IATA has developed industry standards that will allow travelers to navigate the world without paper documents – everything can be done electronically. IATA is committed to making paper-free international travel a reality. Passports, tickets, and airport check-in could be a thing of the past if the technology is adopted worldwide.
IATA’s recently released “Recommended Practice on Digitalization of Admissibility” is designed to enable air passengers to digitally prove eligibility for entry to an international destination. This will eliminate the need to communicate with the front desk staff.
Programs are already in use in various airports enabling travelers to move through airport processes such as boarding without producing paper documentation because their boarding pass is linked to a biometric identifier. But in many cases travelers would still have to prove their admissibility at a check-in desk or boarding gate with physical checks of paper documentation (passports, visas, and health credentials for example).
The Digitalization of Admissibility standard will advance the realization of One ID with a mechanism for passengers to digitally obtain all necessary pre-travel authorizations directly from governments before their trip. By sharing the “OK to Fly” status with their airline, travelers can avoid all on-airport document checks.
What travelers will be able to do in future:
- Create a verified digital identity using their airline app on their smartphone
- Using their digital identity, they can send proof of all required documentation to destination authorities in advance of travel
- Receive a digital approval of admissibility in their digital identity/passport app
- Share the verified credential (not all their data) with their airline
- Receive confirmation from their airline that all is in order and go to the airport
“Passengers want technology to make travel simpler. By enabling passengers to prove their admissibility to their airline before they get to the airport, we are taking a major step forward. The recent IATA Global Passenger survey found that 83% of travelers are willing to share immigration information for expedited processing. That is why we are confident this will be a popular option for travelers when it is implemented. And there is good incentive for airlines and governments as well with improved data quality, streamlined resourcing requirements and identification of admissibility issues before passengers get to the airport,” said Nick Careen, IATA’s Senior Vice President for Operations, Safety and Security.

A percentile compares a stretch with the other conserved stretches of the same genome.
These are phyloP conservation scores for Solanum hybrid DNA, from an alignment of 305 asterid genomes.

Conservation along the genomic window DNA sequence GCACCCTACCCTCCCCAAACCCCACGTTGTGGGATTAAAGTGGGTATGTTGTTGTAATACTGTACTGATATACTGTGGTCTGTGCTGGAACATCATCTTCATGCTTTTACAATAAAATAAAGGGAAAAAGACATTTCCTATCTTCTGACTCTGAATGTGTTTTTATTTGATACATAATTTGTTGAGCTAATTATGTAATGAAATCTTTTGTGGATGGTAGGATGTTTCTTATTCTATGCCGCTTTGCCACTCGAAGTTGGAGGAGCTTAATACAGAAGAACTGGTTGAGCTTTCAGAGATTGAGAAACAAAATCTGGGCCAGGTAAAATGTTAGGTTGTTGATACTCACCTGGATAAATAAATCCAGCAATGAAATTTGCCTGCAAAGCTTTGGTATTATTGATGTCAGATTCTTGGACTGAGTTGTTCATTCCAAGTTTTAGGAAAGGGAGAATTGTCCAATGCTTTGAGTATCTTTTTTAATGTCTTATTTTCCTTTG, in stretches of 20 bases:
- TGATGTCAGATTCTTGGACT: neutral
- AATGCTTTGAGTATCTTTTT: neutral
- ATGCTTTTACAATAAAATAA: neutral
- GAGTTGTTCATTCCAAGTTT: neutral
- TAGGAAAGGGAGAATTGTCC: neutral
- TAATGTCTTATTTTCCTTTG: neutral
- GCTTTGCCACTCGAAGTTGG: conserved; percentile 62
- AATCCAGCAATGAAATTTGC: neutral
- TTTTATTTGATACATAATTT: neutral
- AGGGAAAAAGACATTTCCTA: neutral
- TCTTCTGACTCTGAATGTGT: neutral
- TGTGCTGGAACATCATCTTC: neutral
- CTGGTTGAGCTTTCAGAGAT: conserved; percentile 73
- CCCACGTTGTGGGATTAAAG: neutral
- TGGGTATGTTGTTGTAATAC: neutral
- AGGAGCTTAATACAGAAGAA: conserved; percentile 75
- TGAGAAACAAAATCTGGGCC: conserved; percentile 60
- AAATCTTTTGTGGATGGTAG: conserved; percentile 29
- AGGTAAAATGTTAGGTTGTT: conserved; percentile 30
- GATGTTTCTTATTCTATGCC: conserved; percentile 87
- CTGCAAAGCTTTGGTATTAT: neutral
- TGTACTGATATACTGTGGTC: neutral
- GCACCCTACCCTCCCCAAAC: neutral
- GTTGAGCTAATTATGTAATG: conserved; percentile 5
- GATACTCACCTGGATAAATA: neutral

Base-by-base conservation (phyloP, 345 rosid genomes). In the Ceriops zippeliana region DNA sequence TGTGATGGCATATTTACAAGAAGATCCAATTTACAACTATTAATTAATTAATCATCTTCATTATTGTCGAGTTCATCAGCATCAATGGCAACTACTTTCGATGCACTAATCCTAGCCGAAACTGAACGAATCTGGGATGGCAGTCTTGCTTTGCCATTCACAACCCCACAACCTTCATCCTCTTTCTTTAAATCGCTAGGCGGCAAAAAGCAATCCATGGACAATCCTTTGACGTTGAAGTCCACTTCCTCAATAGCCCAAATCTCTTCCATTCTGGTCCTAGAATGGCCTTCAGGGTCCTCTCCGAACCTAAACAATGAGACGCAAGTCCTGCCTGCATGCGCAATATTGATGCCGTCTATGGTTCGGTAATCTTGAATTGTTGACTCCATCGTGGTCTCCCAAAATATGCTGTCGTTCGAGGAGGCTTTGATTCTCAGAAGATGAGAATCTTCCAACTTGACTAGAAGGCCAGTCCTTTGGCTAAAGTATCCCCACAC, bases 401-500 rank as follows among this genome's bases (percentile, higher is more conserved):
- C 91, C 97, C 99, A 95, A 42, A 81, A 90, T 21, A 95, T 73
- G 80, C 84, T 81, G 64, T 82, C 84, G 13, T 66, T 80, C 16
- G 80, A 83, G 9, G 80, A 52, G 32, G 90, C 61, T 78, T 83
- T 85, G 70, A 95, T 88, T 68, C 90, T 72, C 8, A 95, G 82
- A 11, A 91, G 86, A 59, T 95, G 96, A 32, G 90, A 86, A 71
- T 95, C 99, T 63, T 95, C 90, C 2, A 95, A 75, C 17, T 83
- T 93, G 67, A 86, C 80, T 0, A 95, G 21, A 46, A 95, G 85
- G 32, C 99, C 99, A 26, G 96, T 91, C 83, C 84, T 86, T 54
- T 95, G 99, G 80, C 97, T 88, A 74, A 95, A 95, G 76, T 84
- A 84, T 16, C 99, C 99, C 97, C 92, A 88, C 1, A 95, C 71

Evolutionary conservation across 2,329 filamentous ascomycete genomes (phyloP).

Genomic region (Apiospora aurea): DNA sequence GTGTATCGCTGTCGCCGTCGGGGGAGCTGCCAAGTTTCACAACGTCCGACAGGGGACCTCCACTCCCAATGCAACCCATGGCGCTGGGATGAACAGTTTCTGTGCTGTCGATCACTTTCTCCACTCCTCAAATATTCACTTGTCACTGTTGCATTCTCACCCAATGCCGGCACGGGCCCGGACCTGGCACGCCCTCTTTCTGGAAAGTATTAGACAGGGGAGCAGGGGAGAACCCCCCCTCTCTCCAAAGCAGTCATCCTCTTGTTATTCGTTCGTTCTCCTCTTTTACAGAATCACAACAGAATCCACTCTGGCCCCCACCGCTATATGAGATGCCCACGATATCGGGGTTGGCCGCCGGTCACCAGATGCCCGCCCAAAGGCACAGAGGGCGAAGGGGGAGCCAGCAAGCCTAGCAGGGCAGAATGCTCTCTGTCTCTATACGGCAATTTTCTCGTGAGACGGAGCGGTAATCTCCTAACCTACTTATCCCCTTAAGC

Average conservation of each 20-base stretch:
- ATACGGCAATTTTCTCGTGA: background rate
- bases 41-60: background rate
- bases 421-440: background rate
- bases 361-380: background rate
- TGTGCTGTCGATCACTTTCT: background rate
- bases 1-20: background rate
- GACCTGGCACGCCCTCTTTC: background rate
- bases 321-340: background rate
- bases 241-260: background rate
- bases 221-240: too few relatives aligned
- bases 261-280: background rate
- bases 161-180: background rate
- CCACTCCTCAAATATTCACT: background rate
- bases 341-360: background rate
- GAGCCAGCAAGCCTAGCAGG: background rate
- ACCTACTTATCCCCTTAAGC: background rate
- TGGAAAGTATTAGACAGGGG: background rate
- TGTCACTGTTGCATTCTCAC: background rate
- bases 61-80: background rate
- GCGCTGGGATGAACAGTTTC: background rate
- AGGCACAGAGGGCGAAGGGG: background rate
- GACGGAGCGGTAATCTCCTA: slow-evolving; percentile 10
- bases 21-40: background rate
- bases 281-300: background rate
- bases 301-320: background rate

The new standards have been developed to protect passengers’ data and ensure that travel remains accessible to all. Passengers remain in control of their data and only credentials (verified approvals, not the data behind them) are shared peer-to-peer (with no intermediating party). This is interoperable with the International Civil Aviation Organization’s (ICAO) standards, including those for the Digital Travel Credential. Manual processing options will be retained so that travelers will have the ability to opt out of digital admissibility processing.
“Travelers can be confident that this process will be both convenient and secure. A key point is that information is shared on a need-to-know basis. Although a government may request detailed personal information to issue a visa, the only information that will be shared with the airline is that the traveler has a visa and under which conditions. And by keeping the passenger in control of their own data, no large databases are being built that need protecting. By design we are building simplicity, security and convenience,” said Louise Cole, IATA’s Head Customer Experience and Facilitation.